Claremont residents upset by new demands for new housing

Claremont residents upset by new demands for new housing

THE State Government may face another fight with western suburbs residents who are upset by new demands for more housing.

They say there are no plans to upgrade roads to deal with the resulting congestion.

At Claremont council last Tuesday, about 12 ratepayers opposed the WA Planning Commission’s (WAPC) draft structure plan increasing residents from 454 to potentially 1675 up to 400m from the Loch Street Railway Station.

The WAPC is also battling neighbouring Nedlands residents and their council about more proposed densities in some locations not included in the City’s draft planning scheme last year.

In Claremont, proposed densities up to R80 and five storeys in the draft structure plan could enter the town’s planning scheme if it is approved by the WAPC, because the council has limited power in the process.

Last year, public comment generated 76 submissions, including 40 concerned about greater congestion, while other issues included density (31), build heights (16), parking (13) and heat islands (8).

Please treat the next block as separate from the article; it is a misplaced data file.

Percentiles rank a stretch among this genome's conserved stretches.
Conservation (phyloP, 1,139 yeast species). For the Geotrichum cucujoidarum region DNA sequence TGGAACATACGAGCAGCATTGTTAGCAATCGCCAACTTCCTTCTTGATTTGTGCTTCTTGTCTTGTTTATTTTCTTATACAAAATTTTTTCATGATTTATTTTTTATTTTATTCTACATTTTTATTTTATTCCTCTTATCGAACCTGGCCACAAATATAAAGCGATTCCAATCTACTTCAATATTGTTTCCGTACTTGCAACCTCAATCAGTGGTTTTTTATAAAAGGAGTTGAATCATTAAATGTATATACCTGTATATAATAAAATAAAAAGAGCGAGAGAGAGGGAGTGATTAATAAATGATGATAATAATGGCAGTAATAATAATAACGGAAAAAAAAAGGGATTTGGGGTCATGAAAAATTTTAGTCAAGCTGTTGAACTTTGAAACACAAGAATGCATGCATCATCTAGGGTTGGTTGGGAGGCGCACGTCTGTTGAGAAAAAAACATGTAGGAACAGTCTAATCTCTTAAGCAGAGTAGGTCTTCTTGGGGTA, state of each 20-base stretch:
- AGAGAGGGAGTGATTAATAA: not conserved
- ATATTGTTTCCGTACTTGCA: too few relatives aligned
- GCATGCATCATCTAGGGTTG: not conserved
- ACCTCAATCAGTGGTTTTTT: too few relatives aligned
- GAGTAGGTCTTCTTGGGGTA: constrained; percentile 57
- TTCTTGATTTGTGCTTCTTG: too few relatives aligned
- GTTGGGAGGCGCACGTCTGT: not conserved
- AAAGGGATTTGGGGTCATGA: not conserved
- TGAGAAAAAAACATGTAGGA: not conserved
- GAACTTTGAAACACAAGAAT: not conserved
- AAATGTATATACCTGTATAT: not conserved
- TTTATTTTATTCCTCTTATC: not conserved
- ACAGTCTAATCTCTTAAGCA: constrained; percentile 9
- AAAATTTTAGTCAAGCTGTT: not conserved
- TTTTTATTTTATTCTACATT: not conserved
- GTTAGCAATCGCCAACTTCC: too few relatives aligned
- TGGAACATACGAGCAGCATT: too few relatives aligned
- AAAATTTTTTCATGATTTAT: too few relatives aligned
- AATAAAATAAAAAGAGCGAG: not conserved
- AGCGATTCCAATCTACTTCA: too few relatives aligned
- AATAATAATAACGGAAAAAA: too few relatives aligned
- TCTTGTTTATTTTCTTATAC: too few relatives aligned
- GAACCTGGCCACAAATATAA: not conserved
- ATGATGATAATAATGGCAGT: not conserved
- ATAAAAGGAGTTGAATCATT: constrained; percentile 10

There was support for the draft plan improving nearby Ashton Avenue shops and suggestions a decision be postponed until an approval or refusal of the two-year-old redevelopment request by the Royal Agricultural Society (RAS) to partially redevelop the Claremont Showground.

Claremont resident Peter Metcalf said a long-delayed underpass or bridge between the north end of Loch Street and the south end of Brockway Avenue had to be considered to stop the snarls on adjacent Chancellor Street.

After delaying a decision because of RAS and Department of Communities plans for the precinct, councillors agreed to propose changes to the WAPC’s draft that reduced potential residents to 1269 and cut building heights and densities at seven sites.

The changes were opposed by Department of Communities representative Richard Elliott who said the council’s traffic assessment was “fundamentally flawed”.

Mayor Jock Barker said it was better to engage with the Government because it had the decision-making powers.

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